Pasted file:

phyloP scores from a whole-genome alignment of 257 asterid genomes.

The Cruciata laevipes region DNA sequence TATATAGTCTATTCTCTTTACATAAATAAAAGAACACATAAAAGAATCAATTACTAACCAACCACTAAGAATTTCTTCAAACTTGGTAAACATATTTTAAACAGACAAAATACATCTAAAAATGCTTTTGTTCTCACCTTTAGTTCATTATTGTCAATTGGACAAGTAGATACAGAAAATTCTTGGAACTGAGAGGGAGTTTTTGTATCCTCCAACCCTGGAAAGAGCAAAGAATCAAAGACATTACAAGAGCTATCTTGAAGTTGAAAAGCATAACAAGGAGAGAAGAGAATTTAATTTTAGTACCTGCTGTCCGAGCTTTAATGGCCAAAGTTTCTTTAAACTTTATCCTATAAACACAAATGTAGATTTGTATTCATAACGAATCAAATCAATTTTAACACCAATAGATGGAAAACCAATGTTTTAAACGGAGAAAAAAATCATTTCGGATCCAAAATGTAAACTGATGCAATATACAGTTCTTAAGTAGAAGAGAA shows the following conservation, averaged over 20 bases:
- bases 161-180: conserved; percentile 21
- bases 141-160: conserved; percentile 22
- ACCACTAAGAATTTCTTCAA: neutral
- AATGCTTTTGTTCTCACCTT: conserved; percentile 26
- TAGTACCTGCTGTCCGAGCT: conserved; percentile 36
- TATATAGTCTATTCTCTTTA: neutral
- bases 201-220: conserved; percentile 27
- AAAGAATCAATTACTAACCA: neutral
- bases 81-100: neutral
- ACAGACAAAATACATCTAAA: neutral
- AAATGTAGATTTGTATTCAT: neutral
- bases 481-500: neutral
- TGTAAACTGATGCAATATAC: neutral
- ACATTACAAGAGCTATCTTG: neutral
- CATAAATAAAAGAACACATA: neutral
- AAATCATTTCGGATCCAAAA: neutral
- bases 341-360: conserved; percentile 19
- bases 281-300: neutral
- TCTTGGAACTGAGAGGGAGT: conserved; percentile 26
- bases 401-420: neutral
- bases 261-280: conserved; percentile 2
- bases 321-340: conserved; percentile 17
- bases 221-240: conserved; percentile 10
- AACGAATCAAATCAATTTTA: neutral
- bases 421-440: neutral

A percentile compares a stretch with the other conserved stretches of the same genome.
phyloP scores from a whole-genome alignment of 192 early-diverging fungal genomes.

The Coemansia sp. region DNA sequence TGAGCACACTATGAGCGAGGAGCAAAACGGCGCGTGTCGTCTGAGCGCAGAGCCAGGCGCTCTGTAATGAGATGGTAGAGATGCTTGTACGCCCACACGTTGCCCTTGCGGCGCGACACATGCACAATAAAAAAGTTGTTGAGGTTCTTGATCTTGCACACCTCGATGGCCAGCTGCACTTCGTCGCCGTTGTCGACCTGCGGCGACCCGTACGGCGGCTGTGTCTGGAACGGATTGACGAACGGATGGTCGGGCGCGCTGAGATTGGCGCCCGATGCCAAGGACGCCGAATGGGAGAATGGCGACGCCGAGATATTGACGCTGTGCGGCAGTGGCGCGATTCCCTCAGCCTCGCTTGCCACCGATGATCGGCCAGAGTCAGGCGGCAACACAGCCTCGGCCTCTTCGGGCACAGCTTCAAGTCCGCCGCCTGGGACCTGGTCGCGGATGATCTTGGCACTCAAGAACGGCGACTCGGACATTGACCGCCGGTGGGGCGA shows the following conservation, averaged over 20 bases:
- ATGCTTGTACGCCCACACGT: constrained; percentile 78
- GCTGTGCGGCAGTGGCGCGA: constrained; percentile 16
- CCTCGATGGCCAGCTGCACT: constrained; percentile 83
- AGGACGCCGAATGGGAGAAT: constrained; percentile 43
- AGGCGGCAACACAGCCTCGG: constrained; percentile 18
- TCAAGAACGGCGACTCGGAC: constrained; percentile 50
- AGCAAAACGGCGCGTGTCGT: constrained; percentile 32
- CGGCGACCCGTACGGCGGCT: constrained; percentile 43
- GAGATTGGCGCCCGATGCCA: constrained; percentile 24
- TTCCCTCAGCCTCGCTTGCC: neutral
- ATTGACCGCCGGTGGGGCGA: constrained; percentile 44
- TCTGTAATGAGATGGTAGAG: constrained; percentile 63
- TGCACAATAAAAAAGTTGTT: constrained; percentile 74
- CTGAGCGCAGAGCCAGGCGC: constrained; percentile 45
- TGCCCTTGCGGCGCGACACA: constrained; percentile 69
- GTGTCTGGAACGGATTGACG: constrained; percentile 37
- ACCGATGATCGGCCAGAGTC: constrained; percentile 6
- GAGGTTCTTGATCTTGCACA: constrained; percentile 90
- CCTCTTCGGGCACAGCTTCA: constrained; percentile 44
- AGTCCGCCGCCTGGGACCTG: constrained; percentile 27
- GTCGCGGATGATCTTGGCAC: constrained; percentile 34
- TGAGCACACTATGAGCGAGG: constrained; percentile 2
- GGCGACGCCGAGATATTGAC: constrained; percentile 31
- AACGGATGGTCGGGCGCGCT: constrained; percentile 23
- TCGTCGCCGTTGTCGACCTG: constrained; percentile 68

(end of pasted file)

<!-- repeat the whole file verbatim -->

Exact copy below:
phyloP scores from a whole-genome alignment of 257 asterid genomes.

The Cruciata laevipes region DNA sequence TATATAGTCTATTCTCTTTACATAAATAAAAGAACACATAAAAGAATCAATTACTAACCAACCACTAAGAATTTCTTCAAACTTGGTAAACATATTTTAAACAGACAAAATACATCTAAAAATGCTTTTGTTCTCACCTTTAGTTCATTATTGTCAATTGGACAAGTAGATACAGAAAATTCTTGGAACTGAGAGGGAGTTTTTGTATCCTCCAACCCTGGAAAGAGCAAAGAATCAAAGACATTACAAGAGCTATCTTGAAGTTGAAAAGCATAACAAGGAGAGAAGAGAATTTAATTTTAGTACCTGCTGTCCGAGCTTTAATGGCCAAAGTTTCTTTAAACTTTATCCTATAAACACAAATGTAGATTTGTATTCATAACGAATCAAATCAATTTTAACACCAATAGATGGAAAACCAATGTTTTAAACGGAGAAAAAAATCATTTCGGATCCAAAATGTAAACTGATGCAATATACAGTTCTTAAGTAGAAGAGAA shows the following conservation, averaged over 20 bases:
- bases 161-180: conserved; percentile 21
- bases 141-160: conserved; percentile 22
- ACCACTAAGAATTTCTTCAA: neutral
- AATGCTTTTGTTCTCACCTT: conserved; percentile 26
- TAGTACCTGCTGTCCGAGCT: conserved; percentile 36
- TATATAGTCTATTCTCTTTA: neutral
- bases 201-220: conserved; percentile 27
- AAAGAATCAATTACTAACCA: neutral
- bases 81-100: neutral
- ACAGACAAAATACATCTAAA: neutral
- AAATGTAGATTTGTATTCAT: neutral
- bases 481-500: neutral
- TGTAAACTGATGCAATATAC: neutral
- ACATTACAAGAGCTATCTTG: neutral
- CATAAATAAAAGAACACATA: neutral
- AAATCATTTCGGATCCAAAA: neutral
- bases 341-360: conserved; percentile 19
- bases 281-300: neutral
- TCTTGGAACTGAGAGGGAGT: conserved; percentile 26
- bases 401-420: neutral
- bases 261-280: conserved; percentile 2
- bases 321-340: conserved; percentile 17
- bases 221-240: conserved; percentile 10
- AACGAATCAAATCAATTTTA: neutral
- bases 421-440: neutral

A percentile compares a stretch with the other conserved stretches of the same genome.
phyloP scores from a whole-genome alignment of 192 early-diverging fungal genomes.

The Coemansia sp. region DNA sequence TGAGCACACTATGAGCGAGGAGCAAAACGGCGCGTGTCGTCTGAGCGCAGAGCCAGGCGCTCTGTAATGAGATGGTAGAGATGCTTGTACGCCCACACGTTGCCCTTGCGGCGCGACACATGCACAATAAAAAAGTTGTTGAGGTTCTTGATCTTGCACACCTCGATGGCCAGCTGCACTTCGTCGCCGTTGTCGACCTGCGGCGACCCGTACGGCGGCTGTGTCTGGAACGGATTGACGAACGGATGGTCGGGCGCGCTGAGATTGGCGCCCGATGCCAAGGACGCCGAATGGGAGAATGGCGACGCCGAGATATTGACGCTGTGCGGCAGTGGCGCGATTCCCTCAGCCTCGCTTGCCACCGATGATCGGCCAGAGTCAGGCGGCAACACAGCCTCGGCCTCTTCGGGCACAGCTTCAAGTCCGCCGCCTGGGACCTGGTCGCGGATGATCTTGGCACTCAAGAACGGCGACTCGGACATTGACCGCCGGTGGGGCGA shows the following conservation, averaged over 20 bases:
- ATGCTTGTACGCCCACACGT: constrained; percentile 78
- GCTGTGCGGCAGTGGCGCGA: constrained; percentile 16
- CCTCGATGGCCAGCTGCACT: constrained; percentile 83
- AGGACGCCGAATGGGAGAAT: constrained; percentile 43
- AGGCGGCAACACAGCCTCGG: constrained; percentile 18
- TCAAGAACGGCGACTCGGAC: constrained; percentile 50
- AGCAAAACGGCGCGTGTCGT: constrained; percentile 32
- CGGCGACCCGTACGGCGGCT: constrained; percentile 43
- GAGATTGGCGCCCGATGCCA: constrained; percentile 24
- TTCCCTCAGCCTCGCTTGCC: neutral
- ATTGACCGCCGGTGGGGCGA: constrained; percentile 44
- TCTGTAATGAGATGGTAGAG: constrained; percentile 63
- TGCACAATAAAAAAGTTGTT: constrained; percentile 74
- CTGAGCGCAGAGCCAGGCGC: constrained; percentile 45
- TGCCCTTGCGGCGCGACACA: constrained; percentile 69
- GTGTCTGGAACGGATTGACG: constrained; percentile 37
- ACCGATGATCGGCCAGAGTC: constrained; percentile 6
- GAGGTTCTTGATCTTGCACA: constrained; percentile 90
- CCTCTTCGGGCACAGCTTCA: constrained; percentile 44
- AGTCCGCCGCCTGGGACCTG: constrained; percentile 27
- GTCGCGGATGATCTTGGCAC: constrained; percentile 34
- TGAGCACACTATGAGCGAGG: constrained; percentile 2
- GGCGACGCCGAGATATTGAC: constrained; percentile 31
- AACGGATGGTCGGGCGCGCT: constrained; percentile 23
- TCGTCGCCGTTGTCGACCTG: constrained; percentile 68